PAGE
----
Walnut and Marble End Table with Light

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Project by Cherryblake posted 07-06-2011 08:28 PM 1709 views 4 times favorited 9 comments Add to Favorites Watch

I made this Walnut end table for my oldest daughter and son in law. I saw the concept at a Tile Center where they had built a bar and put lights behind the marble. This table has a 12” x 12” marble top with 4 sides that are 3” x 12” marble. Fairly inexpensive to make since there is not a lot of Walnut and you can sometimes find odd pieces of marble at a reasonable price. In this case the walnut came from a stash in my loft which has been “air drying” for over 20 years. I helped a man stack his walnut many years ago and my pay was in green lumber:) Nice and dry and works oh so nicely. If I had to buy the Walnut, this table would have cost about $100 +/-. The light is a very small 12” undercabinet fluorescent light with a clicker turn switch installed on the plug cord. Spray semi gloss Deft Lacquer finish.

-- Blake, Denmark, SC "Woodworking should be called Woodtherapy"

9 comments so far

View KayBee's profile


1083 posts in 3273 days

#1 posted 07-06-2011 10:45 PM

Now that’s a pretty bright idea. lol Sorry, I couldn’t resist. Nice table, I’ve seen something similar with alabaster, but didn’t think about doing it with marble.

-- Karen - a little bit of stupid goes a long way

View Cozmo35's profile


2200 posts in 3063 days

#2 posted 07-07-2011 03:09 AM

First of all, very nice table! How thick is the marble? How is it supported?

-- If you don't work, you don't eat!.....Garland, TX

View BentheViking's profile


1782 posts in 2591 days

#3 posted 07-07-2011 04:27 AM

very “bright” concept

-- It's made of wood. Real sturdy.--Chubbs Peterson

View Cherryblake's profile


19 posts in 2548 days

#4 posted 07-07-2011 07:04 PM

Thanks folks! The marble is about 3/8” thick. Standard 12” x 12” tile that Lowe’s or Home Depot’s sell although they normally don’t stock it. If you go to a tile center, they should have it in stock. The trick is to hold the pieces up to the light to find ones that let a lot of light through and have interesting patterns. Some tiles can be very dark. As for the support, I cut a 3/8” x 3/8” rabbet joint on the table top pieces before gluing up and recessed the tile into that. One thing I learned the hard way was that I glued the top “with” the marble in place and didn’t factor in a bit of swelling. When I went to sand and apply finish…. the marble was stuck…real bad… I kind of broke it trying to remove it and well…. off to the tile center again:) Actually worked out better because I liked the newer tile better. It had a very nice shade of brown which nicely matched the walnut.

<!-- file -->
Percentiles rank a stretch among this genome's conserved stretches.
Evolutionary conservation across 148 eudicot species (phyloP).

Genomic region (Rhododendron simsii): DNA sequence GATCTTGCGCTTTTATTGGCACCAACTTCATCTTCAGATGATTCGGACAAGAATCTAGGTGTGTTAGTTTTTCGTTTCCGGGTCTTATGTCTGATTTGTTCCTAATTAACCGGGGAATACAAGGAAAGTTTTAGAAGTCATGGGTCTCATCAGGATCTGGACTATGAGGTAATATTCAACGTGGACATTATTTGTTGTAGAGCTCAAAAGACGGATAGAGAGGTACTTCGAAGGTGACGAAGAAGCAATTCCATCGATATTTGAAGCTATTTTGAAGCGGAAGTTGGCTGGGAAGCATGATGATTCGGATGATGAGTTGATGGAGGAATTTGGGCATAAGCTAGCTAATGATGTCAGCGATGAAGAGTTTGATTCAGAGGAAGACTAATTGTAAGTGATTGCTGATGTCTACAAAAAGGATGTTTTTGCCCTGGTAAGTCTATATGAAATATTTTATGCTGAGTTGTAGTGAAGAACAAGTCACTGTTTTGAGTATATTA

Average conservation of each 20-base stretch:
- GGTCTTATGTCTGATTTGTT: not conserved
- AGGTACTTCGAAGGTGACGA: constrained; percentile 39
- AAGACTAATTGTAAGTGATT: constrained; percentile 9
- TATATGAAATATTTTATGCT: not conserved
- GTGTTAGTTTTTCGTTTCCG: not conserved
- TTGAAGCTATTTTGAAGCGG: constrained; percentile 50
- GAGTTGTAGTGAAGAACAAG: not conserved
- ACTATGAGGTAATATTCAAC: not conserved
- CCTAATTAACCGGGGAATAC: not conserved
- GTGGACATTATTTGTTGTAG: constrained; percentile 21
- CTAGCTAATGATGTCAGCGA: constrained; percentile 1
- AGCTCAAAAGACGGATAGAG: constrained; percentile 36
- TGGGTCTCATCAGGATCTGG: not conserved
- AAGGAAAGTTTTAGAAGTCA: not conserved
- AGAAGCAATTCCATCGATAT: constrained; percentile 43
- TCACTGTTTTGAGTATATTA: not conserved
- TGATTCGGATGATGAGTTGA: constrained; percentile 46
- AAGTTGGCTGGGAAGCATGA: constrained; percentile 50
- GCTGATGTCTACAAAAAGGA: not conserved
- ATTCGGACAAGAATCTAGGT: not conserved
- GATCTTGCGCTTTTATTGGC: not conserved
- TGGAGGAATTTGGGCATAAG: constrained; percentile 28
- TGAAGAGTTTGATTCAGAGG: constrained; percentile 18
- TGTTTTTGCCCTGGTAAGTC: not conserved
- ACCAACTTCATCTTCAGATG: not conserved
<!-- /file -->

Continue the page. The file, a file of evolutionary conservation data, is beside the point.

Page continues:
-- Blake, Denmark, SC "Woodworking should be called Woodtherapy"

View RexMcKinnon's profile


2593 posts in 3222 days

#5 posted 07-08-2011 05:44 PM

Nice, must look great in a dark room when it’s lighted.

-- If all you have is a hammer, everything looks like a nail!

View tinnman65's profile


1357 posts in 3441 days

#6 posted 07-09-2011 05:19 PM

Very nice table Blake, The marble works great with the walnut.

-- Paul--- Creativity is allowing yourself to make mistakes. Art is knowing which ones to keep. — Scott Adams

View Cherryblake's profile


19 posts in 2548 days

#7 posted 07-09-2011 09:36 PM

Thanks Paul, As I mentioned above, I broke the top tile trying to take it out for sanding and I like the new one MUCH! better. Love your quote.

-- Blake, Denmark, SC "Woodworking should be called Woodtherapy"

View Roger's profile


20929 posts in 2831 days

#8 posted 07-10-2011 06:42 PM

that’s just way kool. very nice miters also

-- Roger from KY. Work/Play/Travel Safe. Keep your dust collector fed.

View Cherryblake's profile


19 posts in 2548 days

#9 posted 07-11-2011 08:05 PM

This project was also my first attempt at tapered legs. Took me a bit to get the hang of it, but I think my next go around will be a bit easier. On these, I used a jig to start, but then free hand cut the rest of the cuts on my table saw. Then ran it through the jointer to even them out. Saw a nifty planer jig on LJ’s which I think would work great next time around.

Roger, on the miters, I actually got away with simply using masking tape to pull them tight versus multiple clamps. I’ve been doing that a lot lately and it seems to work pretty well.

-- Blake, Denmark, SC "Woodworking should be called Woodtherapy"

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